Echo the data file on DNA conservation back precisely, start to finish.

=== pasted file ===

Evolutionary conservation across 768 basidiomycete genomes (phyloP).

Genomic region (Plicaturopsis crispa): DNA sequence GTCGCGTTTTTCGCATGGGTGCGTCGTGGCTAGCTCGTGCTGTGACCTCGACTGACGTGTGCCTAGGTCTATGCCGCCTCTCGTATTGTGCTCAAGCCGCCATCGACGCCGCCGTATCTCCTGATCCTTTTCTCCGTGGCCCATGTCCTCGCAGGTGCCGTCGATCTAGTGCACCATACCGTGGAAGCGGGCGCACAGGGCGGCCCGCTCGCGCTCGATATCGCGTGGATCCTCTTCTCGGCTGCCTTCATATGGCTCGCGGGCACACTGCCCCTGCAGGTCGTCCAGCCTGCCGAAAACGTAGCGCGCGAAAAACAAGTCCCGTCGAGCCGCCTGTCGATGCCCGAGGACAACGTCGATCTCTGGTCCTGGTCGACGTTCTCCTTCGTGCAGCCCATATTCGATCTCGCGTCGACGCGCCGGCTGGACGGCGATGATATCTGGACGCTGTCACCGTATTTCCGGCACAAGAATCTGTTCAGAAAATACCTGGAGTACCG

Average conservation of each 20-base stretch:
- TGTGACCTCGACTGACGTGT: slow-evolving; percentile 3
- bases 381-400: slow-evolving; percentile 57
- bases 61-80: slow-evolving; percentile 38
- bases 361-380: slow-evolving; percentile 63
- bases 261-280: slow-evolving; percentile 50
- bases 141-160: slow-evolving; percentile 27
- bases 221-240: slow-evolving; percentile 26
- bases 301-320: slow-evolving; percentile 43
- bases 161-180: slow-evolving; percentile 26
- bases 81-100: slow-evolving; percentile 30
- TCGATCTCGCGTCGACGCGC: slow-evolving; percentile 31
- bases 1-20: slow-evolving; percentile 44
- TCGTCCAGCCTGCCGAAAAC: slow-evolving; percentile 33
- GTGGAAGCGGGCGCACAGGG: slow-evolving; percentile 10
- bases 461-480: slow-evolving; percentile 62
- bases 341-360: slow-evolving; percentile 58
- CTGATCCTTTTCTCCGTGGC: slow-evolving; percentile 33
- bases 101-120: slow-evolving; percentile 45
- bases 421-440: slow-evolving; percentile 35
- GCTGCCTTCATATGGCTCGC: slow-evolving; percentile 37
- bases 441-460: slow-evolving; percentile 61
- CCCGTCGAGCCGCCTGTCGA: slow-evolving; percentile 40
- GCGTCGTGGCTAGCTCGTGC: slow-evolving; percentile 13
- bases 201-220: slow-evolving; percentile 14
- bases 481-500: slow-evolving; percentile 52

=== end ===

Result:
Evolutionary conservation across 768 basidiomycete genomes (phyloP).

Genomic region (Plicaturopsis crispa): DNA sequence GTCGCGTTTTTCGCATGGGTGCGTCGTGGCTAGCTCGTGCTGTGACCTCGACTGACGTGTGCCTAGGTCTATGCCGCCTCTCGTATTGTGCTCAAGCCGCCATCGACGCCGCCGTATCTCCTGATCCTTTTCTCCGTGGCCCATGTCCTCGCAGGTGCCGTCGATCTAGTGCACCATACCGTGGAAGCGGGCGCACAGGGCGGCCCGCTCGCGCTCGATATCGCGTGGATCCTCTTCTCGGCTGCCTTCATATGGCTCGCGGGCACACTGCCCCTGCAGGTCGTCCAGCCTGCCGAAAACGTAGCGCGCGAAAAACAAGTCCCGTCGAGCCGCCTGTCGATGCCCGAGGACAACGTCGATCTCTGGTCCTGGTCGACGTTCTCCTTCGTGCAGCCCATATTCGATCTCGCGTCGACGCGCCGGCTGGACGGCGATGATATCTGGACGCTGTCACCGTATTTCCGGCACAAGAATCTGTTCAGAAAATACCTGGAGTACCG

Average conservation of each 20-base stretch:
- TGTGACCTCGACTGACGTGT: slow-evolving; percentile 3
- bases 381-400: slow-evolving; percentile 57
- bases 61-80: slow-evolving; percentile 38
- bases 361-380: slow-evolving; percentile 63
- bases 261-280: slow-evolving; percentile 50
- bases 141-160: slow-evolving; percentile 27
- bases 221-240: slow-evolving; percentile 26
- bases 301-320: slow-evolving; percentile 43
- bases 161-180: slow-evolving; percentile 26
- bases 81-100: slow-evolving; percentile 30
- TCGATCTCGCGTCGACGCGC: slow-evolving; percentile 31
- bases 1-20: slow-evolving; percentile 44
- TCGTCCAGCCTGCCGAAAAC: slow-evolving; percentile 33
- GTGGAAGCGGGCGCACAGGG: slow-evolving; percentile 10
- bases 461-480: slow-evolving; percentile 62
- bases 341-360: slow-evolving; percentile 58
- CTGATCCTTTTCTCCGTGGC: slow-evolving; percentile 33
- bases 101-120: slow-evolving; percentile 45
- bases 421-440: slow-evolving; percentile 35
- GCTGCCTTCATATGGCTCGC: slow-evolving; percentile 37
- bases 441-460: slow-evolving; percentile 61
- CCCGTCGAGCCGCCTGTCGA: slow-evolving; percentile 40
- GCGTCGTGGCTAGCTCGTGC: slow-evolving; percentile 13
- bases 201-220: slow-evolving; percentile 14
- bases 481-500: slow-evolving; percentile 52